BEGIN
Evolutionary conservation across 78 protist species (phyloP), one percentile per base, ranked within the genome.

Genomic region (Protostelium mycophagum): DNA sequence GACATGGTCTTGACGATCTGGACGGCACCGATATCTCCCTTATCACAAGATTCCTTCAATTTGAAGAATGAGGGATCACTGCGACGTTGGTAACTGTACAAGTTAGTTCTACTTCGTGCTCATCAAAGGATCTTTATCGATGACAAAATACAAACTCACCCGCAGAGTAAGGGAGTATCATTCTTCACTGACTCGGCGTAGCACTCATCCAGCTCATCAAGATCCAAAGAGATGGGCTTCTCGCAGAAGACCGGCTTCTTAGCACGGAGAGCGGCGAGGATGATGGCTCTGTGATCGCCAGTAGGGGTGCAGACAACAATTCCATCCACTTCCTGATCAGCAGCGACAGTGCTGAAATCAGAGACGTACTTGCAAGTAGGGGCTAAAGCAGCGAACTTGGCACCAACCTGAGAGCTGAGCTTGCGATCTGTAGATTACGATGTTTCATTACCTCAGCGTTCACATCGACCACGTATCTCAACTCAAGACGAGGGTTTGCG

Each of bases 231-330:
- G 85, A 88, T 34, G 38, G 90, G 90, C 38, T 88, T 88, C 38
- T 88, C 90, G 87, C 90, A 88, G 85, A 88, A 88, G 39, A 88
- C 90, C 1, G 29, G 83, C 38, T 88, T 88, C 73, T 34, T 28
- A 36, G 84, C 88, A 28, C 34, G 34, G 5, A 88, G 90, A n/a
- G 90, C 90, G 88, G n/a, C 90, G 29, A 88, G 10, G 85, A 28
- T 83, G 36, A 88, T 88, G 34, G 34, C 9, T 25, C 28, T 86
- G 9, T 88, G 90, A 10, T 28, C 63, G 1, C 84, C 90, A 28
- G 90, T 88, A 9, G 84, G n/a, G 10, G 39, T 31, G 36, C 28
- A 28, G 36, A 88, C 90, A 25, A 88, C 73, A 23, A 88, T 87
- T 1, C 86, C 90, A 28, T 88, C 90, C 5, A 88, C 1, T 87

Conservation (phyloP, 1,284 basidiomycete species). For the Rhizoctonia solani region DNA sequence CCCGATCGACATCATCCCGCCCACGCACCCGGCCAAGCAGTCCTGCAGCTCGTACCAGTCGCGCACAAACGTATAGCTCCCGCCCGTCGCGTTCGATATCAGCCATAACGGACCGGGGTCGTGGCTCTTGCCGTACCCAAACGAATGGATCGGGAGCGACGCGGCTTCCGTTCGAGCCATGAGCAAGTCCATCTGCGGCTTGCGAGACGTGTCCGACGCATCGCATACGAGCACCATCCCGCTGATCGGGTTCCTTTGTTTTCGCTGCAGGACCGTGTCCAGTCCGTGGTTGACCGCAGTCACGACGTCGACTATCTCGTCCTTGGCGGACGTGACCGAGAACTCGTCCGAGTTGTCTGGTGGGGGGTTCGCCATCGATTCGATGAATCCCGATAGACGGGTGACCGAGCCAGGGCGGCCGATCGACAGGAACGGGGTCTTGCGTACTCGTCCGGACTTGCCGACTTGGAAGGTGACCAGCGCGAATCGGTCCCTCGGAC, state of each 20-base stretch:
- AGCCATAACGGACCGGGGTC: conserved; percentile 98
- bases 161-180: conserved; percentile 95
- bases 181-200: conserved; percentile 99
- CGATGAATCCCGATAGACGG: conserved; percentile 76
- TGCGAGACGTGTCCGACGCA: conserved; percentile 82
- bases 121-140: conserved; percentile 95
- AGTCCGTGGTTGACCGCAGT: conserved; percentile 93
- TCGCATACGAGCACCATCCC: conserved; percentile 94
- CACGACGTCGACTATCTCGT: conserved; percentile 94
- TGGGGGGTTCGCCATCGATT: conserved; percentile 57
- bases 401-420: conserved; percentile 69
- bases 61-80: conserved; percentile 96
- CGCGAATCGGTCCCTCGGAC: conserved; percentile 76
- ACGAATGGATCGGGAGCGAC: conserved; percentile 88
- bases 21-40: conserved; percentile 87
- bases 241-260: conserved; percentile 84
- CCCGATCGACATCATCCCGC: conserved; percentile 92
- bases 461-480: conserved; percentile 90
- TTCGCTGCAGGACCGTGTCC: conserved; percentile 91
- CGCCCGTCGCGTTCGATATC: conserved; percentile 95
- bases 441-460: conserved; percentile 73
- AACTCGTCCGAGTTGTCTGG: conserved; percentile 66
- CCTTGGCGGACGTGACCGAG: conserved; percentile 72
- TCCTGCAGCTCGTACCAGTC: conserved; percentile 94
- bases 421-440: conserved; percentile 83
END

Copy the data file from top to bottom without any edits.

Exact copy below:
Evolutionary conservation across 78 protist species (phyloP), one percentile per base, ranked within the genome.

Genomic region (Protostelium mycophagum): DNA sequence GACATGGTCTTGACGATCTGGACGGCACCGATATCTCCCTTATCACAAGATTCCTTCAATTTGAAGAATGAGGGATCACTGCGACGTTGGTAACTGTACAAGTTAGTTCTACTTCGTGCTCATCAAAGGATCTTTATCGATGACAAAATACAAACTCACCCGCAGAGTAAGGGAGTATCATTCTTCACTGACTCGGCGTAGCACTCATCCAGCTCATCAAGATCCAAAGAGATGGGCTTCTCGCAGAAGACCGGCTTCTTAGCACGGAGAGCGGCGAGGATGATGGCTCTGTGATCGCCAGTAGGGGTGCAGACAACAATTCCATCCACTTCCTGATCAGCAGCGACAGTGCTGAAATCAGAGACGTACTTGCAAGTAGGGGCTAAAGCAGCGAACTTGGCACCAACCTGAGAGCTGAGCTTGCGATCTGTAGATTACGATGTTTCATTACCTCAGCGTTCACATCGACCACGTATCTCAACTCAAGACGAGGGTTTGCG

Each of bases 231-330:
- G 85, A 88, T 34, G 38, G 90, G 90, C 38, T 88, T 88, C 38
- T 88, C 90, G 87, C 90, A 88, G 85, A 88, A 88, G 39, A 88
- C 90, C 1, G 29, G 83, C 38, T 88, T 88, C 73, T 34, T 28
- A 36, G 84, C 88, A 28, C 34, G 34, G 5, A 88, G 90, A n/a
- G 90, C 90, G 88, G n/a, C 90, G 29, A 88, G 10, G 85, A 28
- T 83, G 36, A 88, T 88, G 34, G 34, C 9, T 25, C 28, T 86
- G 9, T 88, G 90, A 10, T 28, C 63, G 1, C 84, C 90, A 28
- G 90, T 88, A 9, G 84, G n/a, G 10, G 39, T 31, G 36, C 28
- A 28, G 36, A 88, C 90, A 25, A 88, C 73, A 23, A 88, T 87
- T 1, C 86, C 90, A 28, T 88, C 90, C 5, A 88, C 1, T 87

Conservation (phyloP, 1,284 basidiomycete species). For the Rhizoctonia solani region DNA sequence CCCGATCGACATCATCCCGCCCACGCACCCGGCCAAGCAGTCCTGCAGCTCGTACCAGTCGCGCACAAACGTATAGCTCCCGCCCGTCGCGTTCGATATCAGCCATAACGGACCGGGGTCGTGGCTCTTGCCGTACCCAAACGAATGGATCGGGAGCGACGCGGCTTCCGTTCGAGCCATGAGCAAGTCCATCTGCGGCTTGCGAGACGTGTCCGACGCATCGCATACGAGCACCATCCCGCTGATCGGGTTCCTTTGTTTTCGCTGCAGGACCGTGTCCAGTCCGTGGTTGACCGCAGTCACGACGTCGACTATCTCGTCCTTGGCGGACGTGACCGAGAACTCGTCCGAGTTGTCTGGTGGGGGGTTCGCCATCGATTCGATGAATCCCGATAGACGGGTGACCGAGCCAGGGCGGCCGATCGACAGGAACGGGGTCTTGCGTACTCGTCCGGACTTGCCGACTTGGAAGGTGACCAGCGCGAATCGGTCCCTCGGAC, state of each 20-base stretch:
- AGCCATAACGGACCGGGGTC: conserved; percentile 98
- bases 161-180: conserved; percentile 95
- bases 181-200: conserved; percentile 99
- CGATGAATCCCGATAGACGG: conserved; percentile 76
- TGCGAGACGTGTCCGACGCA: conserved; percentile 82
- bases 121-140: conserved; percentile 95
- AGTCCGTGGTTGACCGCAGT: conserved; percentile 93
- TCGCATACGAGCACCATCCC: conserved; percentile 94
- CACGACGTCGACTATCTCGT: conserved; percentile 94
- TGGGGGGTTCGCCATCGATT: conserved; percentile 57
- bases 401-420: conserved; percentile 69
- bases 61-80: conserved; percentile 96
- CGCGAATCGGTCCCTCGGAC: conserved; percentile 76
- ACGAATGGATCGGGAGCGAC: conserved; percentile 88
- bases 21-40: conserved; percentile 87
- bases 241-260: conserved; percentile 84
- CCCGATCGACATCATCCCGC: conserved; percentile 92
- bases 461-480: conserved; percentile 90
- TTCGCTGCAGGACCGTGTCC: conserved; percentile 91
- CGCCCGTCGCGTTCGATATC: conserved; percentile 95
- bases 441-460: conserved; percentile 73
- AACTCGTCCGAGTTGTCTGG: conserved; percentile 66
- CCTTGGCGGACGTGACCGAG: conserved; percentile 72
- TCCTGCAGCTCGTACCAGTC: conserved; percentile 94
- bases 421-440: conserved; percentile 83